Part of the problem is that the character faults which led her to make her mistakes in this episode don't seem all that different from the faults which caused her actions in the season 5 premiere, where she was an outright villain. Understanding those character issues make her decisions more complex and interesting, but they do very little to endear her to me. She's one of the show's most complex characters, but it's hard to appreciate that when the show's giving us so few reasons to like her beyond her consistent character development. When her only flavour is antisocial behaviour, that can only get her so far, especially as she bizarrely becomes less and less likeable. Here, she barely even has the guilt which defined her earlier this season.

All of that, however, isn't the main issue with the episode. Despite my complaints, I find the episode's take on Starlight Glimmer to be fascinating and risky, and I can appreciate a flawed experiment if it's ultimately successful and satisfying, which overall I think "Every Little Thing She Does" is. The problem is that it's not terribly entertaining, and this is especially frustrating because this show seems unable to resist the impulse to resort to shenanigans.

For the bulk of the episode, all we see is the mane six robotically obeying Starlight's commands with mere slivers of their previous personalities. Applejack and especially Pinkie have a couple amusing gags, but when these fun personalities are muted and the focus character is so unlikeable, the gags have to be on point, and unfortunately, they're often simply lazy and predictable. Worse still, the trance-induced versions of the mane six are frequently more creepy than amusing, which only adds to the uncomfortable atmosphere already brought about by Starlight's manipulative actions. We have nobody to root for, and the context of the events happening onscreen is more than a little disturbing, which ends up leading to tonal dissonance. When this goes on for as long as it does, it eventually goes from unnerving to tedious, and the overall weakness of the humour doesn't help matters.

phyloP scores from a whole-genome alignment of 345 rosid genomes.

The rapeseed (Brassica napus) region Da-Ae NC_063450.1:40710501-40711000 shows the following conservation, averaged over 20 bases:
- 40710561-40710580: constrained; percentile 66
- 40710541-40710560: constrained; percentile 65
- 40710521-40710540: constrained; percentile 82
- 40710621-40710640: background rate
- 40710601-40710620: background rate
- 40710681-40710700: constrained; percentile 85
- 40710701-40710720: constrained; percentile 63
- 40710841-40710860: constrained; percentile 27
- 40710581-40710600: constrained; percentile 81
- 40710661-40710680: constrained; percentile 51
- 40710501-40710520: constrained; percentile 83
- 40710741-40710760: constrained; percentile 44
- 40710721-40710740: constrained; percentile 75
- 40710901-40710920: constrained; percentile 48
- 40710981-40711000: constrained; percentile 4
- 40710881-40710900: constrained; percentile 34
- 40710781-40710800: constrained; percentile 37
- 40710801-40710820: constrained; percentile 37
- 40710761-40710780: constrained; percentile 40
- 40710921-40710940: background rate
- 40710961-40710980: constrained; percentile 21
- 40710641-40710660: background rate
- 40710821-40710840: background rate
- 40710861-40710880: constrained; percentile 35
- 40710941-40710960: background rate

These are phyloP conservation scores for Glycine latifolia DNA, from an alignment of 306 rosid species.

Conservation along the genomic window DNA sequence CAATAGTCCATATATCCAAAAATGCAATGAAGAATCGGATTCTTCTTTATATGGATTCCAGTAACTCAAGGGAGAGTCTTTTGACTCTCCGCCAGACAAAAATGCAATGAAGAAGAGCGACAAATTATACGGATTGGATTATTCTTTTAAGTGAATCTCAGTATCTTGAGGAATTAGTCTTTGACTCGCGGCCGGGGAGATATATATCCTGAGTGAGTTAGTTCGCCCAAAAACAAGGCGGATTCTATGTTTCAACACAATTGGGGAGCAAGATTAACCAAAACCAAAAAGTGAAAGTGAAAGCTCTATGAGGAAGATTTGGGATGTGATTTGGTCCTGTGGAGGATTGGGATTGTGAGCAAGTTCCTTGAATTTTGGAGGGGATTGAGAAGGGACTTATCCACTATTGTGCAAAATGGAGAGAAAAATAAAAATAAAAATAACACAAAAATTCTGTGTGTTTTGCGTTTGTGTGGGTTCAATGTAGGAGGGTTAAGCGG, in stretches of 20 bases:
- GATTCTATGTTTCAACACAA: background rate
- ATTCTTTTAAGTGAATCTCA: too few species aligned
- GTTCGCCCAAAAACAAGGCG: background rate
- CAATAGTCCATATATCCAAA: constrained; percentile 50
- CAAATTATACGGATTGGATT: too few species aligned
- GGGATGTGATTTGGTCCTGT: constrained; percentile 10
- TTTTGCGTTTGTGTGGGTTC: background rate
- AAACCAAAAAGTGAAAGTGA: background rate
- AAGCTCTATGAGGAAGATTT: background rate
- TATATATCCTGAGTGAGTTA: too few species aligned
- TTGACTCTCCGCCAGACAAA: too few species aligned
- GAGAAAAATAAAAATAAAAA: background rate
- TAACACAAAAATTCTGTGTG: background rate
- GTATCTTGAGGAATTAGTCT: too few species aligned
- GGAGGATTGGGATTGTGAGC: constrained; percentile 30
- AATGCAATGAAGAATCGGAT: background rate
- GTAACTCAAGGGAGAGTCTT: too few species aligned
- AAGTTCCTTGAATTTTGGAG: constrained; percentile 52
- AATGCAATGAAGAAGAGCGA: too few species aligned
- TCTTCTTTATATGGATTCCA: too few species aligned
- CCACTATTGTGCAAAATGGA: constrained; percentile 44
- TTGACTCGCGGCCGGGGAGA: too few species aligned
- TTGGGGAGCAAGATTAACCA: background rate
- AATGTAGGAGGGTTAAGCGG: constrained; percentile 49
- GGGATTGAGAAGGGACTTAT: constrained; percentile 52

That's not enough to make me dislike this episode, but while this is one of the most fascinating episodes of the season, it's yet another example that a satisfying ending and intriguing characterization only goes so far when an episode simply isn't consistently entertaining. Like many episodes of its ilk, the episode isn't a complete slog to get through, and certainly has its moments - especially closer to the end - but it drags in places, and there's a lot about Starlight as a character and how the episode handles her that I have mixed feelings about. Not a misfire, and very admirable for its ambition, but definitely flawed.

Entertainment: 6/10
Character: 7/10
Theme: 7/10
Story: 7/10
Overall: 68/100